We, in Ward 14, live in an entirely different direct dynamic than those big developers that you speak of downtown. The majority of our populace don't have a clue about that stuff... They live from week to week, month to month. They don't care about those technicalities... Whether buying a home or renting...they just want to know what the bottom dollar amount is for their monthly budget. 

(Demographically speaking and in consideration of the fact that so many of our Ward 14 residents live on a Social Security stipend at approximately < $700/month... I personally believe that anyone who invests in our Ward should have the decency and respect to make projections that are considerate of these socio-economic needs.... When we have investors coming in here charging over that amount monthly to these families-then they are promoting negative mathematical equations for the residents that simply do not make common sense. Now, that is absolutely questionable. I would like to promote something that is realistic for ALL participants in this community- residents and investors.)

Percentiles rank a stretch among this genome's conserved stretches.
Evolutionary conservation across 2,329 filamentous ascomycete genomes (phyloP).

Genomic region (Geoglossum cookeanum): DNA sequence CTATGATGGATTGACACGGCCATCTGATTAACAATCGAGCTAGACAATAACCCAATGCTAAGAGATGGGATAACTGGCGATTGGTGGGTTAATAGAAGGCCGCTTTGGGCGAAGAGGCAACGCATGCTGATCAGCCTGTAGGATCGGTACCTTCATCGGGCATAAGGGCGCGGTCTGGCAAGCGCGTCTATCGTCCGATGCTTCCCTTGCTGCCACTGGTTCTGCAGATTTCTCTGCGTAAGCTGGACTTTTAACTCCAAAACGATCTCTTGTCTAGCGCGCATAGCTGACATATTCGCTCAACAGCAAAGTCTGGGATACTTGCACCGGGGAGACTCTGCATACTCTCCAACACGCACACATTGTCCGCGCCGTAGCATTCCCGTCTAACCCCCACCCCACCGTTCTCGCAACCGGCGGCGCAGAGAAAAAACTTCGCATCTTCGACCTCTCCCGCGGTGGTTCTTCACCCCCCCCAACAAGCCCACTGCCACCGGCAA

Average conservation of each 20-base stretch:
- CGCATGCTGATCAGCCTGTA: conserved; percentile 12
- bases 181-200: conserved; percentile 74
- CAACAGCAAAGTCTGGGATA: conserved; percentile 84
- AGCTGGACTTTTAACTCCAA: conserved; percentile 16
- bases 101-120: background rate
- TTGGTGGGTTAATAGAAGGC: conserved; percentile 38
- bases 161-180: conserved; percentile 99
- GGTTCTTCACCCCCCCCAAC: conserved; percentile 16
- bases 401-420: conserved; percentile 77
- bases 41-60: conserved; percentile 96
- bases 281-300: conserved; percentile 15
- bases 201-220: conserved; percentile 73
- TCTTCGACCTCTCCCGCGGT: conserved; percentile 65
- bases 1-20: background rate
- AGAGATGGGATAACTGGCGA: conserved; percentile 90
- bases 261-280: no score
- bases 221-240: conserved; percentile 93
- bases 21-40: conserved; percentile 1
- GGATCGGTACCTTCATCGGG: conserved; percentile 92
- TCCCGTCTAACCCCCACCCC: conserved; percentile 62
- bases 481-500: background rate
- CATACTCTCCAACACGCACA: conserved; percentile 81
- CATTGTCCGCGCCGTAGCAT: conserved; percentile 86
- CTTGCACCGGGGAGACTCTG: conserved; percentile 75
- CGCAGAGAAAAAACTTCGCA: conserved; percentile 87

I value your work and info. I hope that perhaps  we can collaborate on some reasonable ideas that excite, promote, and challenge the best in our community at large while protecting the interests of everyone all the same.


tax abatements

at the end of the day there are two groups of individuals who fall into the category of "the entitlement class."

in Tremont the two extremes can be viewed with a drive down West 7th.  affluent suburbanites that wouldn't move to the city if they weren't getting free money.  and Tremont Pointe, the new and improved Valley View CMHA projects.

so how long can this all continue if no one is paying taxes for the affluent and not so affluent welfare recipients?